To believe the Mary was a virgin all her life is no burden any more than remembering her name is a burden (your scriptural allusion is to a very real burden to exclude half of the menu in the time when getting fed with anything was a life's challenge, Acts 15:28).
More than you word for it.
Why, Implacable Necessity, of course! /s
If there is anything I say that is in ignorance of facts, please point me to it without trying to get cute, and I will give your post a careful and public consideration like I always do. At the same time, it is not my habit to respond to personal one-liners without substance like that post of yours, so if you have more in that style, there is no promise that I will respond. I ingore, for example, most Quix's posts, for reasons that should be obvious.
To which I would add that the confusion and erroneous conflation of concepts is "inevitable" without at a minimum, access to Holy Tradition and at best, HT combined with a knowledge of biblical Greek.
“”I have heard Protestants tell me “God told me.” “”
This is why there is so many heretical teachings today
The late Bishop Fulton Sheen said it best....
“Every heresy in the history of the Church has been either a truth exaggerated to an excess, or diminished to a defect. Calvinism, for example, had a very good first principle, which is a sound Catholic principle, namely, the absolute Sovereignty of God; but Calvin carried it so far as to rule out human merit. Bolshevism, too, is grounded on a very sound Catholic principle, which is the Brotherhood of Man, but it has exaggerated it so far as to leave no room for the Sovereignty of God. And so it is easy to fall into any of these extremes, and to lose ones intellectual balance. The thrill is in keeping it.”- Bishop Fulton J Sheen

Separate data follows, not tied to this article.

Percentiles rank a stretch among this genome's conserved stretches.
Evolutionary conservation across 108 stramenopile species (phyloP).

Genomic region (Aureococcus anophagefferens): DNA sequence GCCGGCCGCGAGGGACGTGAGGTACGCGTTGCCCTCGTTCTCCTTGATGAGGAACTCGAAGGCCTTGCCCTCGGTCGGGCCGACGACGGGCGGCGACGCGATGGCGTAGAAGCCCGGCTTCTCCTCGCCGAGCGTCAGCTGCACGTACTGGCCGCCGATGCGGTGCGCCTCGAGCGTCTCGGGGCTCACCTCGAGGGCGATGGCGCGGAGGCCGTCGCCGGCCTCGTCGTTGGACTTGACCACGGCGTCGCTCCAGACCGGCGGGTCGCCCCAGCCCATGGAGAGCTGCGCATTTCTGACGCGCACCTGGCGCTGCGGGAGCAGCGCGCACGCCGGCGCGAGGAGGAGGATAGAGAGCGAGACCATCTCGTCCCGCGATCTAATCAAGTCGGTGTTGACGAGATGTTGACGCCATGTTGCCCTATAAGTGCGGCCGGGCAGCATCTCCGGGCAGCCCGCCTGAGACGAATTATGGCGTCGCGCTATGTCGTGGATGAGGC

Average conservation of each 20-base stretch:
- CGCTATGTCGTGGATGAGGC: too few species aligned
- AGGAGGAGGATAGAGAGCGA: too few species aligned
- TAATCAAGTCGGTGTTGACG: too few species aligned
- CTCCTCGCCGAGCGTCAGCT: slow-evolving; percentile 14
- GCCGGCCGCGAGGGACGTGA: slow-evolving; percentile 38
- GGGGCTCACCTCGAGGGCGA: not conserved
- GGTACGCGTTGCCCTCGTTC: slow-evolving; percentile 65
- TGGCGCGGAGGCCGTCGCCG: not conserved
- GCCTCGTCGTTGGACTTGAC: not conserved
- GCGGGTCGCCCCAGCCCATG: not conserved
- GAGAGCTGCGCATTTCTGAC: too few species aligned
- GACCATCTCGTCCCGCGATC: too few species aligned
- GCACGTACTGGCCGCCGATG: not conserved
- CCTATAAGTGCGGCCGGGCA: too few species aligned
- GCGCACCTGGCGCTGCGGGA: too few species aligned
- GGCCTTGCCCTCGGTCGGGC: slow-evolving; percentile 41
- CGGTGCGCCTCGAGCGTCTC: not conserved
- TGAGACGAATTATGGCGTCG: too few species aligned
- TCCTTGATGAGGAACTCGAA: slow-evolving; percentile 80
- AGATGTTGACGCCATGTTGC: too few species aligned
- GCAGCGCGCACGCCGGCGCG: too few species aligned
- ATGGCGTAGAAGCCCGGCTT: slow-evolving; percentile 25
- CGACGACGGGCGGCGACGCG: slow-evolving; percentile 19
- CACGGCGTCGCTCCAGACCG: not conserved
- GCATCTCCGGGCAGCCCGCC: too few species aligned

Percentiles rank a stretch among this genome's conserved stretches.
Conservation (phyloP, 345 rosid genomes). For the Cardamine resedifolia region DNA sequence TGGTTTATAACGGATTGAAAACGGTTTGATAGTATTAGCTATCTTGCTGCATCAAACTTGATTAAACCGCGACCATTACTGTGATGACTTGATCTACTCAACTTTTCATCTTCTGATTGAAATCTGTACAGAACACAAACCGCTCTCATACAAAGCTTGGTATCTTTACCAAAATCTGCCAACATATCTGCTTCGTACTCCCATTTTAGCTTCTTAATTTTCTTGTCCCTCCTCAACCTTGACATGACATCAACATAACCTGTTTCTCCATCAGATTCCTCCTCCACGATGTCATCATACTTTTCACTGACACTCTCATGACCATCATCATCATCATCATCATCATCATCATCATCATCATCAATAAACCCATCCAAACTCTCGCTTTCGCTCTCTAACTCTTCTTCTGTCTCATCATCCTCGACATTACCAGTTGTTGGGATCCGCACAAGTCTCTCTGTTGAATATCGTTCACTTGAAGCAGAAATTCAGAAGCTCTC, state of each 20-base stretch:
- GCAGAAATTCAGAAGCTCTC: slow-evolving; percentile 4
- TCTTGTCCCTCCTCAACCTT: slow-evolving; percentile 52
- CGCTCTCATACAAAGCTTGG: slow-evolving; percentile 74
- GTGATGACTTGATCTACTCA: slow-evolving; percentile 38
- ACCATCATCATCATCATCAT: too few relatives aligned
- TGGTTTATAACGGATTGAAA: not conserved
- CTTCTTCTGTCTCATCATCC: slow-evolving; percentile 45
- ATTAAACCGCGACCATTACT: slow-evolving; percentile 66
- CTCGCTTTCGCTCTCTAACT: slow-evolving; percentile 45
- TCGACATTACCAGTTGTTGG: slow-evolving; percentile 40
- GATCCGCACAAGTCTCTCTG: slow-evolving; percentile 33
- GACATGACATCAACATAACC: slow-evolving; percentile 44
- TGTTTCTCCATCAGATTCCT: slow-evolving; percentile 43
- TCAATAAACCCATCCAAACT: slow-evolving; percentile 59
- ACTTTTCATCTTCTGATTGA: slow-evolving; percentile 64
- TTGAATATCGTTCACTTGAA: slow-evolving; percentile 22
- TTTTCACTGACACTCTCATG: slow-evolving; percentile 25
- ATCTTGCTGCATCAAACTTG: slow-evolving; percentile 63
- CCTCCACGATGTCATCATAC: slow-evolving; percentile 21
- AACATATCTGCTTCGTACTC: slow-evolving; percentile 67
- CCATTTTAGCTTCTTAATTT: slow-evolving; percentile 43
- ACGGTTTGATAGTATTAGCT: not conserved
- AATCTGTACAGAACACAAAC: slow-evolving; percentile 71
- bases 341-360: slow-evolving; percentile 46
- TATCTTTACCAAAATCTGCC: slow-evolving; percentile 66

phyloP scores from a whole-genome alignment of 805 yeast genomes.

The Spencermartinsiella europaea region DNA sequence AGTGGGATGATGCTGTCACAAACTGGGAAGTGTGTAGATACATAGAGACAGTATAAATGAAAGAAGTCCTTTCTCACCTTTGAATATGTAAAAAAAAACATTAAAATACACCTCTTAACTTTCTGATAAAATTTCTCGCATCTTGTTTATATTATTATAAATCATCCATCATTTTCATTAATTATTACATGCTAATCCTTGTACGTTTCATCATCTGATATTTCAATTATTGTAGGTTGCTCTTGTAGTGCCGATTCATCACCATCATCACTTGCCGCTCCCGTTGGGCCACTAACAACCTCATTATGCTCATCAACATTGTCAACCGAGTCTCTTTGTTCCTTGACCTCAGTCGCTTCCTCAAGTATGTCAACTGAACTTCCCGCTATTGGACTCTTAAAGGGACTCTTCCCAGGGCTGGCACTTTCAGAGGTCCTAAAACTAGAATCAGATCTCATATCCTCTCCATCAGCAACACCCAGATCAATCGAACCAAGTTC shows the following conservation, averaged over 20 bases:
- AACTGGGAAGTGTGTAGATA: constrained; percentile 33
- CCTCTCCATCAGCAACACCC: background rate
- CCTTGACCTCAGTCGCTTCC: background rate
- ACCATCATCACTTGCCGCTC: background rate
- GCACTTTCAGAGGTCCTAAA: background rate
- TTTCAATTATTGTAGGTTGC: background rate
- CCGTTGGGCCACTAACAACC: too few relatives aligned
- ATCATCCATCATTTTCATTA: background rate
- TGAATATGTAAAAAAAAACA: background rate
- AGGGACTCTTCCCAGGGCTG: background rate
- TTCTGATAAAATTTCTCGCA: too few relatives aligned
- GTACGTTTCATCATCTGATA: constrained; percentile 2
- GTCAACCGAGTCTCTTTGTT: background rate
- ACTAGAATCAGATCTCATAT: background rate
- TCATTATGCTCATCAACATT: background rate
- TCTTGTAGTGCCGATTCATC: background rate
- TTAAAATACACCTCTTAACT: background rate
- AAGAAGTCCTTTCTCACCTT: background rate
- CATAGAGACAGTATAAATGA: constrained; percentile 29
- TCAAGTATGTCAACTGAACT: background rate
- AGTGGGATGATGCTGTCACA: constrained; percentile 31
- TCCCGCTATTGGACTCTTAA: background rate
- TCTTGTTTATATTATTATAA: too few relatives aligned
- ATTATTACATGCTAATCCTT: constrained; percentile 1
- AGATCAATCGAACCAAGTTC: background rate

It is legalism because Christ's Jewishness is based on it, and his Jewishness is absolutely required by the OT for him top be the "Anointed One" (the "Meshiyah," aka "Messiah," aka "Christos").
But in order for him to be the firstborn of redemption (i.e. the firstborn of the matrilinear line) he would have had to be the first to "open the womb" and not just "jump" out, so to say, as if walking through closed doors.
Now, being the firstborn of the Father simply means that he inherits twice as much as the rest. Yet that is a problem as well, since Christ inherited all, since there is no "rest"! So, basically, Jewish legalism were retained where they were needed and discarded or modified where they were a stumbling block. :)
You can't interpret something without a standard to compare it to. In the Church it is the Holy Tradition, based on Church records and mindset that was much closer to the original Christianity.
In the Protestant world it is whatever they "feel" inside, a perusal tradition of sorts, how they were raised, how healthy and wealthy they are, the language they speak, the culture they embrace, etc.
If the Biblical Greek and the Holy tradition are not sued as standards, then anything goes.